The Golden Triangle is that loose area where Burma, Laos and Thailand meet. A portion of Yunnan province in south-west China may be included as well.

The paper saw this ethnically diverse region as a single geographic, social and cultural entity that transcends these formal borders. Historically, national governments that putatively have sovereignty over portions of the Golden Triangle had little influence there.

The semi-autonomy contributed to lawlessness and this, in turn, produced a profusion of arms and private armies – partly for self protection and partly connected to trade activity, the latter including substantial quantities of opium and other illicit material. The arms trade supporting this dynamic had Thailand as its hub, though sourcing from China has become more apparent in recent years.

Arms trafficking from Thailand fell under two categories: covert and criminal, with the two often overlapping. Covert activity involved supplies and support from the Thai security apparatus under a strategic policy in place until the early 1990s, to maintain buffer zones along border areas. Criminal activity was, of course, commercially driven.

The weaponry and ammunition originated domestically or simply transited through Thai territory. Materials in transit were sourced from Cambodia ( reduced in recent years); from Viet Nam or the former Soviet bloc. There were also reports of involvement by middlemen based in Singapore.

Most of this war material went overland to insurgents in Burma and Laos, but some was destined for further afield, including to the Tamil Tigers in Sri Lanka and secessionist fighters in India’s north-east. But it is the domestic sourcing that is likely most relevant to the unsettled atmosphere now prevalent in Thailand.

Weaponry obtained in Thailand and destined for the black market trade originated mainly from local military stocks or from unscrupulous arms dealers. At least one incident involved theft from an American stockpile maintained in the country for training use.

“According to a Bangkok-based intelligence source,” I wrote in 2000, “one method of siphoning from Thai army stocks involves over-reporting the amount of ammunition consumed during training exercises.”

The paper further notes: “Locally- sourced military equipment is largely purloined from Royal Thai Army stocks. This includes material simply stolen from storage areas and material obtained with the collusion of corrupt military personnel who over-report usage and siphon off the excess.

“Some licensed arms dealers also support the trade, under-declaring the volume of legally imported material and selling the surplus stock so obtained to illicit arms traffickers. Published reports also suggest that some contraband war material confiscated during police raids has reappeared on the market.”

However, conditions inevitably fluctuate. “One Bangkok-based intelligence source says that a single round of ammunition for the M-16 assault rifle is now selling in the Golden Triangle for 15 baht as compared with the previous price of five baht,” the paper states. “This indicates tight supply.”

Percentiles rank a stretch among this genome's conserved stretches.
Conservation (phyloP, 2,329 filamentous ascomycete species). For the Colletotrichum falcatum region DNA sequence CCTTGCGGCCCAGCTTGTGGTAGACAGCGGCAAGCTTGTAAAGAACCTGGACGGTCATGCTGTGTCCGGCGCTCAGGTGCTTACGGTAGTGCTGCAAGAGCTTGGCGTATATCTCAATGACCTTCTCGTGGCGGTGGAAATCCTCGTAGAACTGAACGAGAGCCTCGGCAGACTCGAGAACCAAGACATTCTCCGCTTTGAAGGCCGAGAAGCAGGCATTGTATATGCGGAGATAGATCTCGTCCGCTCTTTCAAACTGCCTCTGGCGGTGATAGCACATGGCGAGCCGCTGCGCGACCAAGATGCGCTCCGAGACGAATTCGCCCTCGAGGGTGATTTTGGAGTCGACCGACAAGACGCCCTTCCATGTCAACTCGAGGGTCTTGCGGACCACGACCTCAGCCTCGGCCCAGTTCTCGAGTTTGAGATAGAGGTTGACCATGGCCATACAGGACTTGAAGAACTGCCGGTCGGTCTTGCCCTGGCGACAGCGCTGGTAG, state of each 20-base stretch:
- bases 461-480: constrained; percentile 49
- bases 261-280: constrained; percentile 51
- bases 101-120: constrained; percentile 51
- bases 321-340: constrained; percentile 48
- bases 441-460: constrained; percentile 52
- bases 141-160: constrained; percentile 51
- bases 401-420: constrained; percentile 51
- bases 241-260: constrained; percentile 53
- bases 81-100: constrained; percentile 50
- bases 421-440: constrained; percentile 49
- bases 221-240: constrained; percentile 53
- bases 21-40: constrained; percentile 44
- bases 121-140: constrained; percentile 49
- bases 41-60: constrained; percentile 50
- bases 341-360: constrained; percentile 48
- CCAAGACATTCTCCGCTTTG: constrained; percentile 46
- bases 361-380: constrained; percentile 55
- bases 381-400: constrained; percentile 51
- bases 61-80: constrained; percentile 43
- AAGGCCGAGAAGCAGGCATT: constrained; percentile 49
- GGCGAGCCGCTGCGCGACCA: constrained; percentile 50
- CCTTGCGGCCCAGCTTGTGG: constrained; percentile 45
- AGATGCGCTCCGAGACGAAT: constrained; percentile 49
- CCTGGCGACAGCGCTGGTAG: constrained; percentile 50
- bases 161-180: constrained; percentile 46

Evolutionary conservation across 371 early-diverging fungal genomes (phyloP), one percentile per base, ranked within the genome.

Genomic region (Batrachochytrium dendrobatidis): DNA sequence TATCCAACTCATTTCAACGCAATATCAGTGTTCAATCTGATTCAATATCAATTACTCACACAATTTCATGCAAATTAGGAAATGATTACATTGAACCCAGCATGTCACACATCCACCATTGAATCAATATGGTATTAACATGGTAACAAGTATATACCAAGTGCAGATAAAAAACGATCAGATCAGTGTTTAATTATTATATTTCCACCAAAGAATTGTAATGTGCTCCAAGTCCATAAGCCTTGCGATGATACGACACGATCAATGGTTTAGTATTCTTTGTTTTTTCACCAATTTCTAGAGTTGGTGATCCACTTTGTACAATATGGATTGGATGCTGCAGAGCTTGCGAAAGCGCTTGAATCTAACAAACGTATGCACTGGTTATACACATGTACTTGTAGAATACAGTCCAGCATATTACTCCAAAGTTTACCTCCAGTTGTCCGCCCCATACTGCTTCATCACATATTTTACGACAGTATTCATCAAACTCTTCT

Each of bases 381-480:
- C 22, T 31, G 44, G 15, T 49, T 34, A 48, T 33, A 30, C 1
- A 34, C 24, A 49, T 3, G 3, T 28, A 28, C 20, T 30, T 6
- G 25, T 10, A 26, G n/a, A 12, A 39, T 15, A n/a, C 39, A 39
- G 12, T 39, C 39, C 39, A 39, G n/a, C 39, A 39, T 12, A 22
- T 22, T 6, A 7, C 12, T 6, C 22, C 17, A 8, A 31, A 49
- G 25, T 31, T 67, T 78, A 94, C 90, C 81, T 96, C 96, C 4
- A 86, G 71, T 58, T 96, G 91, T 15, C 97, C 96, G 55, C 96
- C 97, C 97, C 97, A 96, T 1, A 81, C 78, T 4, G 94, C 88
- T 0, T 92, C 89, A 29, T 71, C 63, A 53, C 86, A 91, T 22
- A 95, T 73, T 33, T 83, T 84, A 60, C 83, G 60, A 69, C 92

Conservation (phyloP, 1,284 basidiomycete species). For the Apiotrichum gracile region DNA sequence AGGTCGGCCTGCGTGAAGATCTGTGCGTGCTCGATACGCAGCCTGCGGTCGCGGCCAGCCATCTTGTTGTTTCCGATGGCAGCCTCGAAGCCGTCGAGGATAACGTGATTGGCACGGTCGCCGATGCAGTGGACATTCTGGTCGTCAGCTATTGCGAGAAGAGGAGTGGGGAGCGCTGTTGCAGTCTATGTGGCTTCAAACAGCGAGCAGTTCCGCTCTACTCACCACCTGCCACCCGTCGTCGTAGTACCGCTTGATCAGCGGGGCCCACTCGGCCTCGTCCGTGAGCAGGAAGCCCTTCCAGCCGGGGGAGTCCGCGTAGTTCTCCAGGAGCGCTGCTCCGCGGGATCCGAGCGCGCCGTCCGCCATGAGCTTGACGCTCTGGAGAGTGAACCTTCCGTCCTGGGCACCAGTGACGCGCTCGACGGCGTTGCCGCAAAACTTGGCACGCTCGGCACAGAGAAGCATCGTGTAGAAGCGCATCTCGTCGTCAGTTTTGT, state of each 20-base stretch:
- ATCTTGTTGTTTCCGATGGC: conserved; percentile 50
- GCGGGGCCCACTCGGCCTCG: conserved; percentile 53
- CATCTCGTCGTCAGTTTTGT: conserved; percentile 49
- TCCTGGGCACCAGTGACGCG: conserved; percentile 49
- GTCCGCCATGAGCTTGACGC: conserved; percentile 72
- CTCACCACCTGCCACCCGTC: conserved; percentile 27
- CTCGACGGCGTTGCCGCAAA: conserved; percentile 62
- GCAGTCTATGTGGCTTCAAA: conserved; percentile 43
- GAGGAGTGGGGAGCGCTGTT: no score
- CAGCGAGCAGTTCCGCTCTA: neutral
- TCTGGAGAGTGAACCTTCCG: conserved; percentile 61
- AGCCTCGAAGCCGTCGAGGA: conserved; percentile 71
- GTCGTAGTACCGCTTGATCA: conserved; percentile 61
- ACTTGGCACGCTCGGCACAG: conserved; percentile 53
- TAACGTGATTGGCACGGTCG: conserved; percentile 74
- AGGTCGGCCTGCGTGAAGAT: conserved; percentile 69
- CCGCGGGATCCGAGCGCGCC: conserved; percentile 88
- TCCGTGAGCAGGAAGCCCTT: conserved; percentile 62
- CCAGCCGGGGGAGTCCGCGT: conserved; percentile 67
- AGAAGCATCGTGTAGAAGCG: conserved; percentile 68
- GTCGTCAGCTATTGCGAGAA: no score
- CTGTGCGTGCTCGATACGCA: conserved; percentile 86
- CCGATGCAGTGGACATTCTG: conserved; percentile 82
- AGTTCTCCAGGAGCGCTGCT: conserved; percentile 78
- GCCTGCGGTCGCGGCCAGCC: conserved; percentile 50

And how does all this relate to events currently unfolding?

Bangkok has been rocked by over 70 bombings since violent confrontations between the military and red-shirt protesters in April and May, and another 43 explosive devices have been defused by police. Thailand’s special investigations department, meanwhile, alleged on October 11 that a number of red-shirt militants have received weapons training in Siem Reap, Cambodia, which Phnom Penh denies.

“Some 32 rocket-propelled grenades, 8,000 bullets for United States-supplied M-16 assault rifles and other weaponry disappeared from an army arsenal during September. A similar mysterious theft of 69 hand grenades and 3,100 bullets for assault rifles occurred at a different army depot in March,” Bangkok-based journalist Richard Ehrlich further noted in a recent article.

The intention behind such activity is unclear. Some suggest the bombings are rooted in radical red-shirt efforts to destabilise the administration, while others suspect a government hand. Commenting on the latter view, Ehrlich stated that “the red shirts and their supporters portray Bangkok’s bombings as a shameless conspiracy by the government to entrench the military, justify the government’s ongoing state of emergency decree and smear innocent (red shirts).”

Neither position has as yet been substantiated, with no hard evidence uncovered. Or at least made public.

But one thing is nevertheless clear: the siphoning of small arms and ammunition from Thai military arsenals has been prevalent for years and is not a new phenomenon. Neither has the local availability of this material posed a significant problem.

Where this trade has traditionally fed the illicit export market, it can just as easily fulfil domestic purposes. If circumstances require.

Posted October 18, 2010 by dmacc502 in global, violence

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In Just One Year, A Mexican City Turns Violent : NPR   Leave a comment

U.S. Route 83 running through a major retail d...

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In Just One Year, A Mexican City Turns Violent : NPR.

via In Just One Year, A Mexican City Turns Violent : NPR.

As Mexican President Felipe Calderon pushes forward with his war against the drug cartels, various parts of the country have been affected in different ways. Recently, the state of Tamaulipas, which borders the southern tip of Texas, has seen a significant surge in violence.

Just a year ago, Reynosa — a dusty, sprawling city of half a million people across the border from McAllen, Texas — was a relatively peaceful part of the country. Now it’s one of the most dangerous places in Mexico.

This is a maquila town. There are roughly 140 factories — maquiladoras — that float in a free-trade limbo between the U.S. and Mexico. During the day in downtown Reynosa, shops bustle with activity. Young men sell pirated DVDs on the sidewalk. Music blares from a CD store. Shoeshine men polish shoes.

But this is a city that, this year, has become seized with fear.

As night falls, so do the metal shutters on the businesses — and the streets become eerily empty.

“It’s not officially declared a war, but we are in a war zone,” says Eliacib Leija, 40, who grew up in Reynosa. Now he’s the coordinator for President Calderon’s PAN party in the state of Tamaulipas. “Most of the people stay home after 6, 8 at night. Just don’t go out; you take your precautions. Because once in a while you hear a bunch of shootings and things like that.”


Posted October 17, 2010 by dmacc502 in violence